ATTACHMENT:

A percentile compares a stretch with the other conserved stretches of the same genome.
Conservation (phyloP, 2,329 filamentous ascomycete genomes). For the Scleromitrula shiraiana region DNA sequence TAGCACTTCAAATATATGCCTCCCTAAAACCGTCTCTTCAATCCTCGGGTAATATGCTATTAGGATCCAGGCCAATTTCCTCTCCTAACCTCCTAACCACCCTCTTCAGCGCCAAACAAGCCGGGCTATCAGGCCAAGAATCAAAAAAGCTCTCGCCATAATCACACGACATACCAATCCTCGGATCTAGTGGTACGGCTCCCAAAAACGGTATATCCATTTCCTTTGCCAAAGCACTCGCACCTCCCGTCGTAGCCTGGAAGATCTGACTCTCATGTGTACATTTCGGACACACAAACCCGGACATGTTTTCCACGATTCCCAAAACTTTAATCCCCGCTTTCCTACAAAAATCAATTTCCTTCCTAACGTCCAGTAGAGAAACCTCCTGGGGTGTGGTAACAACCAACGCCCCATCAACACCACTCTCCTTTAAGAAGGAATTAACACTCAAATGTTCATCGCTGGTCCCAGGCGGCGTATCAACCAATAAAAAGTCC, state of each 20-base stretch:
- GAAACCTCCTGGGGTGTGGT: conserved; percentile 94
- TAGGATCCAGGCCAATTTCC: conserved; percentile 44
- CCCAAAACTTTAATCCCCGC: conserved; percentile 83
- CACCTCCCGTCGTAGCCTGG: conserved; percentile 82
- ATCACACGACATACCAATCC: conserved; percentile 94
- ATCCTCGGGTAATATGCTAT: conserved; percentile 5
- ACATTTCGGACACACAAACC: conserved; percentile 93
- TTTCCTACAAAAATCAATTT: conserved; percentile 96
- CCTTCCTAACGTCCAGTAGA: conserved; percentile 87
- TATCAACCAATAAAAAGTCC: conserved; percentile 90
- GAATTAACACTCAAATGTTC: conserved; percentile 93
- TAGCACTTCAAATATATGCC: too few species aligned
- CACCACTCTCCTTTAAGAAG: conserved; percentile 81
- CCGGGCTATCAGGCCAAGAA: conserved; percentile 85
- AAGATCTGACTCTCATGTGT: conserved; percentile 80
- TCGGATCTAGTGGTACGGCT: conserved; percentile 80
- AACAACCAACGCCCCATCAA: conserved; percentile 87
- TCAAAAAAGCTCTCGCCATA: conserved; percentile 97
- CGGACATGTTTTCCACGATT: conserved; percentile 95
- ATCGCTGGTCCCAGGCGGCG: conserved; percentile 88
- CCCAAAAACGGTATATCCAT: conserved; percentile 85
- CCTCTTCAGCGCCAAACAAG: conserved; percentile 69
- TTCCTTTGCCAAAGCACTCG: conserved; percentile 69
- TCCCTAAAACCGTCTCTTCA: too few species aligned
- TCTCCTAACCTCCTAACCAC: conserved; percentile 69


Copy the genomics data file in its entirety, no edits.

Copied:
A percentile compares a stretch with the other conserved stretches of the same genome.
Conservation (phyloP, 2,329 filamentous ascomycete genomes). For the Scleromitrula shiraiana region DNA sequence TAGCACTTCAAATATATGCCTCCCTAAAACCGTCTCTTCAATCCTCGGGTAATATGCTATTAGGATCCAGGCCAATTTCCTCTCCTAACCTCCTAACCACCCTCTTCAGCGCCAAACAAGCCGGGCTATCAGGCCAAGAATCAAAAAAGCTCTCGCCATAATCACACGACATACCAATCCTCGGATCTAGTGGTACGGCTCCCAAAAACGGTATATCCATTTCCTTTGCCAAAGCACTCGCACCTCCCGTCGTAGCCTGGAAGATCTGACTCTCATGTGTACATTTCGGACACACAAACCCGGACATGTTTTCCACGATTCCCAAAACTTTAATCCCCGCTTTCCTACAAAAATCAATTTCCTTCCTAACGTCCAGTAGAGAAACCTCCTGGGGTGTGGTAACAACCAACGCCCCATCAACACCACTCTCCTTTAAGAAGGAATTAACACTCAAATGTTCATCGCTGGTCCCAGGCGGCGTATCAACCAATAAAAAGTCC, state of each 20-base stretch:
- GAAACCTCCTGGGGTGTGGT: conserved; percentile 94
- TAGGATCCAGGCCAATTTCC: conserved; percentile 44
- CCCAAAACTTTAATCCCCGC: conserved; percentile 83
- CACCTCCCGTCGTAGCCTGG: conserved; percentile 82
- ATCACACGACATACCAATCC: conserved; percentile 94
- ATCCTCGGGTAATATGCTAT: conserved; percentile 5
- ACATTTCGGACACACAAACC: conserved; percentile 93
- TTTCCTACAAAAATCAATTT: conserved; percentile 96
- CCTTCCTAACGTCCAGTAGA: conserved; percentile 87
- TATCAACCAATAAAAAGTCC: conserved; percentile 90
- GAATTAACACTCAAATGTTC: conserved; percentile 93
- TAGCACTTCAAATATATGCC: too few species aligned
- CACCACTCTCCTTTAAGAAG: conserved; percentile 81
- CCGGGCTATCAGGCCAAGAA: conserved; percentile 85
- AAGATCTGACTCTCATGTGT: conserved; percentile 80
- TCGGATCTAGTGGTACGGCT: conserved; percentile 80
- AACAACCAACGCCCCATCAA: conserved; percentile 87
- TCAAAAAAGCTCTCGCCATA: conserved; percentile 97
- CGGACATGTTTTCCACGATT: conserved; percentile 95
- ATCGCTGGTCCCAGGCGGCG: conserved; percentile 88
- CCCAAAAACGGTATATCCAT: conserved; percentile 85
- CCTCTTCAGCGCCAAACAAG: conserved; percentile 69
- TTCCTTTGCCAAAGCACTCG: conserved; percentile 69
- TCCCTAAAACCGTCTCTTCA: too few species aligned
- TCTCCTAACCTCCTAACCAC: conserved; percentile 69